Washington D.C. – The Commercial Spaceflight Federation, CSF, is pleased to welcome three new innovative companies as Associate members : Astranis, Tesseract, and Rocket Lab.
“The continually expanding membership and commitment to CSF’s goals is evidence of the unprecedented level of growth in the commercial space industry ,” said Eric Stallmer, President of the Commercial Spaceflight Federation. “We are excited to have these three new organizations join our membership, and we’re looking forward to celebrating their unique and important contributions to our industry.”
Astranis is a satellite company based in the San Francisco Bay Area. The company’s CEO, John Gedmark, is a former CSF Executive Director. Astranis plans on selling its low-cost geostationary satellites to telecommunication companies, helping them connect remote parts of the world. Read more about Astranis here.
Tesseract is a provider of cost effective propulsion components and systems for in-space applications spanning commercial Earth-orbiting satellites, robotic exploration missions, and human spaceflight. Tesseract designs and builds spacecraft propulsion hardware. The company supplies off the shelf thrusters, which may be purchased individually, integrated into multi-thruster modules, or incorporated into a complete turn-key propulsion system as required. Read more about Tesseract here.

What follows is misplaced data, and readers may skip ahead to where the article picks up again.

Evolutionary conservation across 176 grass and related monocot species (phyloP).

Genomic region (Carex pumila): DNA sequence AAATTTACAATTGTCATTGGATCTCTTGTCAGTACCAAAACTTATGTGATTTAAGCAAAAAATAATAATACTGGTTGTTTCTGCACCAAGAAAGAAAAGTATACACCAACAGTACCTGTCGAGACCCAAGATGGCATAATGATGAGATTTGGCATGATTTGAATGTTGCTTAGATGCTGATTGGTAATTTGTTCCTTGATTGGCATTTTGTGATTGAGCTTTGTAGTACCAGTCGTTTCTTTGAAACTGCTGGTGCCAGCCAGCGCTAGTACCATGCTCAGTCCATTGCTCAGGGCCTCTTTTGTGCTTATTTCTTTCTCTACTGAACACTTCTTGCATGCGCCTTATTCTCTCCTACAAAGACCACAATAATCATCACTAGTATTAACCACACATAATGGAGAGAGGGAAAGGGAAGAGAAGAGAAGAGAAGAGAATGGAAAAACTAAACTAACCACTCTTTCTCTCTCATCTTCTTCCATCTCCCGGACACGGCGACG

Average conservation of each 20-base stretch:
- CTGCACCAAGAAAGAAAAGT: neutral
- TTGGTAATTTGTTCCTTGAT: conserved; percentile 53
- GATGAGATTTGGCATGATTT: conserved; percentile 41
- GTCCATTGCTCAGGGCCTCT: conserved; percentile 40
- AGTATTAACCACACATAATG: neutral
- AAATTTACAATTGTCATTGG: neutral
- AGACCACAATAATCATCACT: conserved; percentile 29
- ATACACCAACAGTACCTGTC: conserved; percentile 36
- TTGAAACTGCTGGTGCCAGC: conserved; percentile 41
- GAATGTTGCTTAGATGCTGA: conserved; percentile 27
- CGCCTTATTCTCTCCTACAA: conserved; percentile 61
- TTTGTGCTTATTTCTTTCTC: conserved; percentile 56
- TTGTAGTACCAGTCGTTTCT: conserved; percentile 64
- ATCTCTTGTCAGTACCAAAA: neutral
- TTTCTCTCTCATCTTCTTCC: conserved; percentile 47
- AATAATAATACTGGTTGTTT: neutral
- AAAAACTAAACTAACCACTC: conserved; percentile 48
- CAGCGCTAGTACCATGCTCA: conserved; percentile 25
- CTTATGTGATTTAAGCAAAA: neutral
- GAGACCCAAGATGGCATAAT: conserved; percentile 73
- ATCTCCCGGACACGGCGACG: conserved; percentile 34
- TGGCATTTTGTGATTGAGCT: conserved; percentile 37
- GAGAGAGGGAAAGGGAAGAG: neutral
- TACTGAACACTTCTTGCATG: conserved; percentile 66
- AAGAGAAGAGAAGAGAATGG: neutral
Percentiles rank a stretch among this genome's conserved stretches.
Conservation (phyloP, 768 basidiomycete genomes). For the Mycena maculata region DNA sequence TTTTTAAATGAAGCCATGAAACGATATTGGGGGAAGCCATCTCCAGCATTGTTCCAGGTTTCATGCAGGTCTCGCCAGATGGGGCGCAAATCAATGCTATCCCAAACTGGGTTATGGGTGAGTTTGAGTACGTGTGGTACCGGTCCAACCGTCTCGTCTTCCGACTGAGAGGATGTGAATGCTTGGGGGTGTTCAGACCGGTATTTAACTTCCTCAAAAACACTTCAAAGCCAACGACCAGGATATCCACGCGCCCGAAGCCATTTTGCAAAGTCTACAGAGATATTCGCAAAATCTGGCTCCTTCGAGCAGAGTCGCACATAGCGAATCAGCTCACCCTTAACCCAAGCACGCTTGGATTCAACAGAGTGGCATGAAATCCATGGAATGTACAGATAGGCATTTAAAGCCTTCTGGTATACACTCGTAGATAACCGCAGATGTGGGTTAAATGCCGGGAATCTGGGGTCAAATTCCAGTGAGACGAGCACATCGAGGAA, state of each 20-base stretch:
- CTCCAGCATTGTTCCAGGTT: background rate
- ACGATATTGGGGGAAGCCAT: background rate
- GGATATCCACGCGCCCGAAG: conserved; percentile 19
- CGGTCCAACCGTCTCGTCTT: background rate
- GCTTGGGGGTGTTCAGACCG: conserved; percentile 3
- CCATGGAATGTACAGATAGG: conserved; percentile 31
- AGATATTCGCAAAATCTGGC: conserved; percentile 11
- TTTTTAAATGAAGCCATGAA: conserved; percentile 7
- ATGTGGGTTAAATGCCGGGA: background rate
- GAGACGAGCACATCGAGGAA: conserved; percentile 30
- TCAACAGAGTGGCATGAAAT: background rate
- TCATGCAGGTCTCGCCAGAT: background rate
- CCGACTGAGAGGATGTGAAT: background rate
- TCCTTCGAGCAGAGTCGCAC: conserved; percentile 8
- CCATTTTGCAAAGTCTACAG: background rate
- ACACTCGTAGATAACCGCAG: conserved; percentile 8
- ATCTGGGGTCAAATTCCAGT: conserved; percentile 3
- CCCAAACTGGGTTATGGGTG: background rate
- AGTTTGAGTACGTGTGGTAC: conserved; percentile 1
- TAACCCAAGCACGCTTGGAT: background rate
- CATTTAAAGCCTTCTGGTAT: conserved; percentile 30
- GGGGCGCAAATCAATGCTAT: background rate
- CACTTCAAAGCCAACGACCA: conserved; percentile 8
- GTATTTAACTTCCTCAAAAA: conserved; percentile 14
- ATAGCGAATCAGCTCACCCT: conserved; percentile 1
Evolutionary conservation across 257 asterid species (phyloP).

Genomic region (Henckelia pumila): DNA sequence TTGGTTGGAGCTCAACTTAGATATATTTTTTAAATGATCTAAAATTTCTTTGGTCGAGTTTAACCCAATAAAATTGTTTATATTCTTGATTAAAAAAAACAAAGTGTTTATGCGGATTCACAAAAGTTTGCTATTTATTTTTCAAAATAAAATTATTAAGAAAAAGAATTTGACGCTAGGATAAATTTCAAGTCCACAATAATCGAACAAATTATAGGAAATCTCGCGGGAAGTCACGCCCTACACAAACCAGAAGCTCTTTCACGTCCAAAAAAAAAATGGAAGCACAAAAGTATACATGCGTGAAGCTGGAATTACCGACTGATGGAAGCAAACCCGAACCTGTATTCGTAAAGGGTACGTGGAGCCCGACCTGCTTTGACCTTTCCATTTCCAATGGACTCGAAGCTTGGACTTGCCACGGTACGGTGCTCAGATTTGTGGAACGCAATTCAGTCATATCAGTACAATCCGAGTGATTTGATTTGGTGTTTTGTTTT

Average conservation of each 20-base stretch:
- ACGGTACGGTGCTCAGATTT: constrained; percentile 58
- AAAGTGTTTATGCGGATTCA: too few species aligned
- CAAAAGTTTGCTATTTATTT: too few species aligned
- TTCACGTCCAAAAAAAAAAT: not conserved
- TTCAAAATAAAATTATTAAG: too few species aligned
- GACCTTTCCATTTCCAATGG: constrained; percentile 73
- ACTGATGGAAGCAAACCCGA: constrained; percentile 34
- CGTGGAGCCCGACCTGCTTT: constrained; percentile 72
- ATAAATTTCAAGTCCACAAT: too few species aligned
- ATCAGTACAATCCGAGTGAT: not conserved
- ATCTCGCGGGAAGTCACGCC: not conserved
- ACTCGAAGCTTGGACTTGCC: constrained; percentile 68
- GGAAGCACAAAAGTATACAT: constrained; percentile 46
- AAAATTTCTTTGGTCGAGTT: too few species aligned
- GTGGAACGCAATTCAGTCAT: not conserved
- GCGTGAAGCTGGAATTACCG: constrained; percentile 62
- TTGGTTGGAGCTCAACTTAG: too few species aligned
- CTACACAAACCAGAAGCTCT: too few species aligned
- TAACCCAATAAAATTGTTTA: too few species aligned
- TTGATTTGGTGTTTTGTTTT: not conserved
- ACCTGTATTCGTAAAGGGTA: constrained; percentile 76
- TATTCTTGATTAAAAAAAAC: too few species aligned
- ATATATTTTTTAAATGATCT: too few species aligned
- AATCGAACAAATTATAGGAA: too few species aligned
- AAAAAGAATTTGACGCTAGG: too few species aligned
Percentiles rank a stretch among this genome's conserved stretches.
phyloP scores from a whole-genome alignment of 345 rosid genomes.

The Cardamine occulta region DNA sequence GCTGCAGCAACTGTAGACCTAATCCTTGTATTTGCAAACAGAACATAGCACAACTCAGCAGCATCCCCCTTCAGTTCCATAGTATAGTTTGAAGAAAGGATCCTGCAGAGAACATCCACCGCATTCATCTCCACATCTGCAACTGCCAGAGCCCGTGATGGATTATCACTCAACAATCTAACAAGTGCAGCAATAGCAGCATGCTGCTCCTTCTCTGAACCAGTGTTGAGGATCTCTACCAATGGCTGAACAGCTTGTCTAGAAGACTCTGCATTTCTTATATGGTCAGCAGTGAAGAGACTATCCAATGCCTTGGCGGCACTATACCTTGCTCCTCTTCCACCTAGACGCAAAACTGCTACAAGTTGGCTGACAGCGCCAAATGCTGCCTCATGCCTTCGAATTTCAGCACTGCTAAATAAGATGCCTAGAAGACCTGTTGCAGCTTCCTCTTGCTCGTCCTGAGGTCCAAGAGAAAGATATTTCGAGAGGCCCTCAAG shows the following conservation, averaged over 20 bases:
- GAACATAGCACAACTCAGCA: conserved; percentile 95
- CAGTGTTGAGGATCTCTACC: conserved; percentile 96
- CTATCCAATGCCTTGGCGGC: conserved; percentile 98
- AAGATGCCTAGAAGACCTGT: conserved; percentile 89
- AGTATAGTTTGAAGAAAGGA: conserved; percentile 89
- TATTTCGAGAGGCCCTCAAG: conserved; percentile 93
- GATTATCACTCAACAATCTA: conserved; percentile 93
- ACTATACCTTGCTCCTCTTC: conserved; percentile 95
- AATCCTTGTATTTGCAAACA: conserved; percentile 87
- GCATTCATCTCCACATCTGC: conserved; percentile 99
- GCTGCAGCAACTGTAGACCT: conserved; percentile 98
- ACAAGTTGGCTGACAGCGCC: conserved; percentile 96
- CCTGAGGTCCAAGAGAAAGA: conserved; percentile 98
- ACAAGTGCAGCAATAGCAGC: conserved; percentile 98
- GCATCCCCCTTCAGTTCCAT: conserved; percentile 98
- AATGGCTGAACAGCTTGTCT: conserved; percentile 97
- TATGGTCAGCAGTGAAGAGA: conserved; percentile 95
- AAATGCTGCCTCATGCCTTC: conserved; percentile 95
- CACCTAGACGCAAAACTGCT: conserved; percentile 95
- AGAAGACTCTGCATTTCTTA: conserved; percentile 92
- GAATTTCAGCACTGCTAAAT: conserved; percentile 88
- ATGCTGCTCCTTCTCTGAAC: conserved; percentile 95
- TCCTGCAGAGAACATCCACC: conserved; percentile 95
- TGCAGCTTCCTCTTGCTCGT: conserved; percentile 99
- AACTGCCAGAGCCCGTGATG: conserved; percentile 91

Rocket Lab develops lightweight, cost-effective commercial rocket launch services. Rocket Lab’s mission is to provide critical innovation to commercial space by providing frequent launch opportunities to low Earth orbit. Since its creation in 2006 by Peter Beck, Rocket Lab has delivered a range of complete rocket systems and technologies for fast and affordable payload deployment. Read more about Rocket Lab here.
Washington D.C. – Today, President Trump signed Space Policy Directive 2 (SPD-2) to reorganize and reform the way the federal government regulates U.S. commercial space companies. In summary, the directive mandates a major revision of the Department of Transportation’s regulatory regime for space launch and reentry, and calls for revision of the law underpinning commercial remote sensing, as well as elevation of the Office of Space Commerce to report directly to the Secretary of Commerce.